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SNH revokes licence on Raeshaw Estate after suspected wildlife crime offences - Scottish Natural Heritage

Scottish Natural Heritage (SNH) has revoked a licence to control wild birds at Raeshaw Estates as a result of on-going concerns about wildlife crime.

Police Scotland is now investigating the potential offences on the Scottish Borders estate.

SNH imposed a general licence restriction on Raeshaw Estates in 2015 on the basis of clear evidence provided by Police Scotland that wildlife crimes had been committed on the estate. The estate challenged the restriction through a judicial review, but the restriction was upheld in March this year.

During a compliance check this month, SNH staff found multiple instances of breaches of conditions of an individual licence that had been granted to cover essential management activities on the estate. These breaches may also constitute offences under the Wildlife and Countryside Act, so SNH has reported the details to Police Scotland.

General licences allow land owners or managers to carry out certain management actions with minimal bureaucracy, largely relying on trust that land managers will carry out activities legally. This includes controlling common species of wild birds to protect crops or livestock. However, those land managers in which SNH has lost confidence may have their General Licences removed, as was the case at Raeshaw. The estate is then allowed to apply for individual licences to control wild birds, which gives SNH more control and oversight of the activities being carried out.

Robbie Kernahan, SNH’s Head of National Operations, said: “‘After discovering several failures to comply with the terms, we have no other option than to revoke the licence. In cases like this, we have to take breaches of licences very seriously and will work with Police Scotland as they investigate this case. We hope this also spreads the message that we will take action to stop wildlife crime whenever possible. We’re committed to working strongly in partnership with Police Scotland, and other members of the Partnership for Action against Wildlife Crime Scotland (PAWS), to stamp out wildlife crime in Scotland.” 

 

Response: RSPB Scotland responds to news of revoked licence at Raeshaw Estate

Scottish Natural Heritage (SNH) has today announced that it has revoked a licence to control wild birds at Raeshaw Estate as a result of on-going concerns about wildlife crime. In response, RSPB Scotland’s Head of Investigations, Ian Thomson, said: “Unfortunately, this comes as no surprise at all in relation to this particular estate. These latest multiple breaches found by SNH on the Raeshaw Estate can be added to a long list of confirmed poisoning, shooting and illegal trapping cases in this area dating back over more than a decade.

“The fact that there is an ongoing criminal investigation here, despite the sanctions previously imposed by SNH, echoes a pattern of repeat offending that occurs in a significant number of areas of Scotland where intensive grouse moor management is the main land use.

“While we welcome SNH’s revocation of the individual licenses issued to this estate’s employees, it is clear that current legislation and the available penalties are no deterrent to the continued criminal targeting of protected wildlife. The time has come for a robust regulatory regime, including the licensing of gamebird shoots, where wildlife crimes with a proven link to estate management could lead to a loss of shooting rights.”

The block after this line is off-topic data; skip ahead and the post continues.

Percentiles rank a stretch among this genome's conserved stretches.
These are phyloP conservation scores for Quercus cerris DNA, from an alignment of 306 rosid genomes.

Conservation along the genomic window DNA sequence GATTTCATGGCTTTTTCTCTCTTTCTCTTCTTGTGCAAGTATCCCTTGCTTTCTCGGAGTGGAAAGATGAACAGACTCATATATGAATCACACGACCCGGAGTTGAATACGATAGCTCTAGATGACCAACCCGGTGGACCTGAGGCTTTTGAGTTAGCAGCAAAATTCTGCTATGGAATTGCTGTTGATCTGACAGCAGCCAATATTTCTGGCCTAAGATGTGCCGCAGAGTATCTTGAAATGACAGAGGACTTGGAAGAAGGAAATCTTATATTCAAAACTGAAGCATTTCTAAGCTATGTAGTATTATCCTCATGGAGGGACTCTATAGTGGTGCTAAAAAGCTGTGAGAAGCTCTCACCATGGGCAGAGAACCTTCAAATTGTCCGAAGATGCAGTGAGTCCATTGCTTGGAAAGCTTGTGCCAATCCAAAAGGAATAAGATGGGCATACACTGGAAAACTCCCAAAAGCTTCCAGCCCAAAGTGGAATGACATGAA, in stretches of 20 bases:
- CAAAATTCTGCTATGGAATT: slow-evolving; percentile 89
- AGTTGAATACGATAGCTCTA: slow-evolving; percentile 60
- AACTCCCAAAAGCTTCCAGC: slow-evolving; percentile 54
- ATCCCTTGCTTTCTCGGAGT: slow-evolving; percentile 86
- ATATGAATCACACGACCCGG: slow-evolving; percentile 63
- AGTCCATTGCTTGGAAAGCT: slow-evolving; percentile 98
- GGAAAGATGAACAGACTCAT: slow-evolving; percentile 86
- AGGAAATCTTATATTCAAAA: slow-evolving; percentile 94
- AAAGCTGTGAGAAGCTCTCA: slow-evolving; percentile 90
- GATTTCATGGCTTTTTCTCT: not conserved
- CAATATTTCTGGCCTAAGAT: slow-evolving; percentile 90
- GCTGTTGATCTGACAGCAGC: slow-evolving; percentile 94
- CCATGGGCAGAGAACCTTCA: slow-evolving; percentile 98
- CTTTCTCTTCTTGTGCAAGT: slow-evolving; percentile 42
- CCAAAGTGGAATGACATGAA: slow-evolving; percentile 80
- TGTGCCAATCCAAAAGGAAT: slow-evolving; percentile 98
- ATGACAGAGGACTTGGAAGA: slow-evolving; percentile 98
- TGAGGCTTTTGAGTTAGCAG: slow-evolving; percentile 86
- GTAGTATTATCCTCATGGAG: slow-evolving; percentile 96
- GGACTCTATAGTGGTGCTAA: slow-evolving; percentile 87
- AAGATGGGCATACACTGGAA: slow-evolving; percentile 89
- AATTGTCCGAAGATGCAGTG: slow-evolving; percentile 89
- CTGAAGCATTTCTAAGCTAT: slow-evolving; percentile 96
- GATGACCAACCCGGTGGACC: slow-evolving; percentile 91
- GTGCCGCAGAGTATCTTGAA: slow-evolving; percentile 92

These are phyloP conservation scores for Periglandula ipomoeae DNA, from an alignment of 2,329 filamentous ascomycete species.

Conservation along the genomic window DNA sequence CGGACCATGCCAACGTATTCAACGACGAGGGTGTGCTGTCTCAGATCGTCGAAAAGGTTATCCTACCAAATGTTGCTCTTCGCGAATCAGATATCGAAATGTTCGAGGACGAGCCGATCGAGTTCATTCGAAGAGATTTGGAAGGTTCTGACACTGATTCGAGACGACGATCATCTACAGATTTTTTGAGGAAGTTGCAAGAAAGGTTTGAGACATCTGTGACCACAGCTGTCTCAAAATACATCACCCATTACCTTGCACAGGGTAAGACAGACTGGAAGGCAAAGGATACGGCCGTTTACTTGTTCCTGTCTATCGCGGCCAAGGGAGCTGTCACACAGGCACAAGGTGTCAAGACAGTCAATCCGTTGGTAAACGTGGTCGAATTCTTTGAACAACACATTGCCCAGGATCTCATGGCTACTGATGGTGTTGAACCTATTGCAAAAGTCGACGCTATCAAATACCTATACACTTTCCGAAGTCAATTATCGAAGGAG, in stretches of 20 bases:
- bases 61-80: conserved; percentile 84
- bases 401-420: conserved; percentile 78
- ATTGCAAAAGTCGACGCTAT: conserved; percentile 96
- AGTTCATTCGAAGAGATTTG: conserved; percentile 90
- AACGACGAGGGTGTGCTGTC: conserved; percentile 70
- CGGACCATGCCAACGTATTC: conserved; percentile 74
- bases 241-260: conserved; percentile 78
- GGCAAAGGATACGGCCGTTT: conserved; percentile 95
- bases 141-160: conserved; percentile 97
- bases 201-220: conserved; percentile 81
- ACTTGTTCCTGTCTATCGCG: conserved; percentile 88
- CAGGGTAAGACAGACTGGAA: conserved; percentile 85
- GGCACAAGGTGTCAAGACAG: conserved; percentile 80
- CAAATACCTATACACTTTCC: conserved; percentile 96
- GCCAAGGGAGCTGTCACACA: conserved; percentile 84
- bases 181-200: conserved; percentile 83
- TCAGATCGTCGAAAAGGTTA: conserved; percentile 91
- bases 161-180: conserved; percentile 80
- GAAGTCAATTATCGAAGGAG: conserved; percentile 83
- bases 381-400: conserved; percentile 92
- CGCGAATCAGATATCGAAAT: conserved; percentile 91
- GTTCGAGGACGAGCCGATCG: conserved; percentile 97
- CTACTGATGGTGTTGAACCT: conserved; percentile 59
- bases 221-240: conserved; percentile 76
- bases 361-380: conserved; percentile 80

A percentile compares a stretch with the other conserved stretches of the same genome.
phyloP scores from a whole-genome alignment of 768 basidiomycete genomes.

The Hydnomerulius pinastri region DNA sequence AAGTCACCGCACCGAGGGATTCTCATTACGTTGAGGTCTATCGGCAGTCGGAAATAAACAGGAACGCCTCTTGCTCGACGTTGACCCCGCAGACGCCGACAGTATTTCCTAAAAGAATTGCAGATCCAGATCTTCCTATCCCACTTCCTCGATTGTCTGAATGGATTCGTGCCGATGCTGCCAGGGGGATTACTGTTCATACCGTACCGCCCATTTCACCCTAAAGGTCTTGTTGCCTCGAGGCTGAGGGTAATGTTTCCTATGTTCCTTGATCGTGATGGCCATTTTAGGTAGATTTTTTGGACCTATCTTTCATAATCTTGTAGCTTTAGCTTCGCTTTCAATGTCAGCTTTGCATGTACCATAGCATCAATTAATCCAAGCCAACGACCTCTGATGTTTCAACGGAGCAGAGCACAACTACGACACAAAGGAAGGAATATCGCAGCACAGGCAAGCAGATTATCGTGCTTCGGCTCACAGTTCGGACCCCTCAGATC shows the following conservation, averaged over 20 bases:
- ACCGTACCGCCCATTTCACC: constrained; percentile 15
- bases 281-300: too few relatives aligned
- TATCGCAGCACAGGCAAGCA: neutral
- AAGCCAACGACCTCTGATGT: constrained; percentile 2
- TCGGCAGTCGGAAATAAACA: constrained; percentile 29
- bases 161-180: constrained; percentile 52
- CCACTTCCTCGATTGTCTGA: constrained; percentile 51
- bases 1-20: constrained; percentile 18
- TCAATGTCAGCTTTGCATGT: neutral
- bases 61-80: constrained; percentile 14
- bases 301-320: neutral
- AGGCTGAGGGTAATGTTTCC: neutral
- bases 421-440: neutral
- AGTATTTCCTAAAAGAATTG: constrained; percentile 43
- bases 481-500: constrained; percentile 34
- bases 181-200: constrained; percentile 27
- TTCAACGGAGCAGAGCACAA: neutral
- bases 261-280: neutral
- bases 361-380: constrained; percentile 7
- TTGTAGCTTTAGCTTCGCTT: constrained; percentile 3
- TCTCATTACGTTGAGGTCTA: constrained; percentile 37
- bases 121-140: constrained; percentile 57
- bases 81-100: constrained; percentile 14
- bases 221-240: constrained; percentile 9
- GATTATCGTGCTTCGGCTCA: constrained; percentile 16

Wildlife groups call for partnership with shooting community over licensing of gamebird hunting - RSPB

Wildlife conservation organisations are calling for a progressive partnership with the shooting community, to develop a licensing scheme for gamebird hunting in Scotland.

The Scottish Raptor Study Group (SRSG), the Scottish Wildlife Trust and RSPB Scotland want to see a regulatory system introduced that helps tackle wildlife crime while delivering a range of public benefits, and would like to see the shooting industry play a full role in this approach.

The call follows the Scottish Parliament’s Environment, Climate Change and Land Reform (ECCLR) Committee’s consideration this week, of a petition calling for gamebird shooting in Scotland to be licensed - which was lodged by the SRSG.

The committee recognised that the illegal persecution of birds of prey remains a widespread concern and has voted to write to the Cabinet Secretary, Roseanna Cunningham MSP, recommending that the Scottish Government commission an inquiry to explore how such a licensing system could work.

All three wildlife groups welcome the ECCLR Committee’s decision and its view that a fresh approach to address the issue of persecution and the associated unsustainable land management practices is required.

 

Scientific Publications 

Helen Hoyle, Anna Jorgensen, Philip Warren, Nigel Dunnett, Karl Evans, “Not in their front yard” The opportunities and challenges of introducing perennial urban meadows: A local authority stakeholder perspective, Urban Forestry & Urban Greening, Available online 25 May 2017, ISSN 1618-8667, DOI: 10.1016/j.ufug.2017.05.009.

 

Fernández, N., Navarro, L. M. and Pereira, H. M. (2017), Rewilding: A Call for Boosting Ecological Complexity in Conservation. CONSERVATION LETTERS. doi:10.1111/conl.12374

 

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Disclaimer: the views expressed in these news pages do not necessarily reflect the views or policies of CJS.